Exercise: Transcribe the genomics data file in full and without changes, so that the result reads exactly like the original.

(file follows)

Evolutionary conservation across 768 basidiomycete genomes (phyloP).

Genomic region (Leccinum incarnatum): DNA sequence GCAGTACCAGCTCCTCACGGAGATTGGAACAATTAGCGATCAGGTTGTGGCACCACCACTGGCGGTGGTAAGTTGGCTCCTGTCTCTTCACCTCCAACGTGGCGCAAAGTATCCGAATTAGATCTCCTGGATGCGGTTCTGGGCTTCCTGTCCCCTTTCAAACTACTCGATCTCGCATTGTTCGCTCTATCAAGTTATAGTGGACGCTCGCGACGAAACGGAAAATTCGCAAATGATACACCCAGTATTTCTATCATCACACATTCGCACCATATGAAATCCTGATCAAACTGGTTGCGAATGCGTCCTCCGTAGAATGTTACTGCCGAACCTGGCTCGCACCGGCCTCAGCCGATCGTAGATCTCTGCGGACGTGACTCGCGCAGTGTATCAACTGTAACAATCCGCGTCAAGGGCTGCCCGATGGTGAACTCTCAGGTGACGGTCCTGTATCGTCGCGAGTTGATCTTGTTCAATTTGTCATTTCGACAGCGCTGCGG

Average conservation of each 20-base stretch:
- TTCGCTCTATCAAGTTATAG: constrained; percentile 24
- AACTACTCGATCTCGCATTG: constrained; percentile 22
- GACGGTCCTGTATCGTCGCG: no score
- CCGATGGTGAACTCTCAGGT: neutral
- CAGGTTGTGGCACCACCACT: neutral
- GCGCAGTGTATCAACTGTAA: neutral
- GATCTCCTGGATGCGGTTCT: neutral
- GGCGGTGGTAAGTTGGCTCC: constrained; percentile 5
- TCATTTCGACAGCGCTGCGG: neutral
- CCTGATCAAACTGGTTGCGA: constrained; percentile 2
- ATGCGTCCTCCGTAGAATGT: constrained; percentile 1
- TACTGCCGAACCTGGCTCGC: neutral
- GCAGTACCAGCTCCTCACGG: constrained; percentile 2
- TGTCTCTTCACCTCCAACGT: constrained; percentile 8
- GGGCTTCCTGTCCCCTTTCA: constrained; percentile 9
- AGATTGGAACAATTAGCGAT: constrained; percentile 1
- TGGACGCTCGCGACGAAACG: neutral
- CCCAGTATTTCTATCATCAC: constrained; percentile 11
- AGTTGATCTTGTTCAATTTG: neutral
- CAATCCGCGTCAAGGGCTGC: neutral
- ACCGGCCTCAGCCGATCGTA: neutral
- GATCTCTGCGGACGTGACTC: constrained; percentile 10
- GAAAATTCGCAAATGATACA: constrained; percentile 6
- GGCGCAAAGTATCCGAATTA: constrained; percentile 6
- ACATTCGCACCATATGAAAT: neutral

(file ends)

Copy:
Evolutionary conservation across 768 basidiomycete genomes (phyloP).

Genomic region (Leccinum incarnatum): DNA sequence GCAGTACCAGCTCCTCACGGAGATTGGAACAATTAGCGATCAGGTTGTGGCACCACCACTGGCGGTGGTAAGTTGGCTCCTGTCTCTTCACCTCCAACGTGGCGCAAAGTATCCGAATTAGATCTCCTGGATGCGGTTCTGGGCTTCCTGTCCCCTTTCAAACTACTCGATCTCGCATTGTTCGCTCTATCAAGTTATAGTGGACGCTCGCGACGAAACGGAAAATTCGCAAATGATACACCCAGTATTTCTATCATCACACATTCGCACCATATGAAATCCTGATCAAACTGGTTGCGAATGCGTCCTCCGTAGAATGTTACTGCCGAACCTGGCTCGCACCGGCCTCAGCCGATCGTAGATCTCTGCGGACGTGACTCGCGCAGTGTATCAACTGTAACAATCCGCGTCAAGGGCTGCCCGATGGTGAACTCTCAGGTGACGGTCCTGTATCGTCGCGAGTTGATCTTGTTCAATTTGTCATTTCGACAGCGCTGCGG

Average conservation of each 20-base stretch:
- TTCGCTCTATCAAGTTATAG: constrained; percentile 24
- AACTACTCGATCTCGCATTG: constrained; percentile 22
- GACGGTCCTGTATCGTCGCG: no score
- CCGATGGTGAACTCTCAGGT: neutral
- CAGGTTGTGGCACCACCACT: neutral
- GCGCAGTGTATCAACTGTAA: neutral
- GATCTCCTGGATGCGGTTCT: neutral
- GGCGGTGGTAAGTTGGCTCC: constrained; percentile 5
- TCATTTCGACAGCGCTGCGG: neutral
- CCTGATCAAACTGGTTGCGA: constrained; percentile 2
- ATGCGTCCTCCGTAGAATGT: constrained; percentile 1
- TACTGCCGAACCTGGCTCGC: neutral
- GCAGTACCAGCTCCTCACGG: constrained; percentile 2
- TGTCTCTTCACCTCCAACGT: constrained; percentile 8
- GGGCTTCCTGTCCCCTTTCA: constrained; percentile 9
- AGATTGGAACAATTAGCGAT: constrained; percentile 1
- TGGACGCTCGCGACGAAACG: neutral
- CCCAGTATTTCTATCATCAC: constrained; percentile 11
- AGTTGATCTTGTTCAATTTG: neutral
- CAATCCGCGTCAAGGGCTGC: neutral
- ACCGGCCTCAGCCGATCGTA: neutral
- GATCTCTGCGGACGTGACTC: constrained; percentile 10
- GAAAATTCGCAAATGATACA: constrained; percentile 6
- GGCGCAAAGTATCCGAATTA: constrained; percentile 6
- ACATTCGCACCATATGAAAT: neutral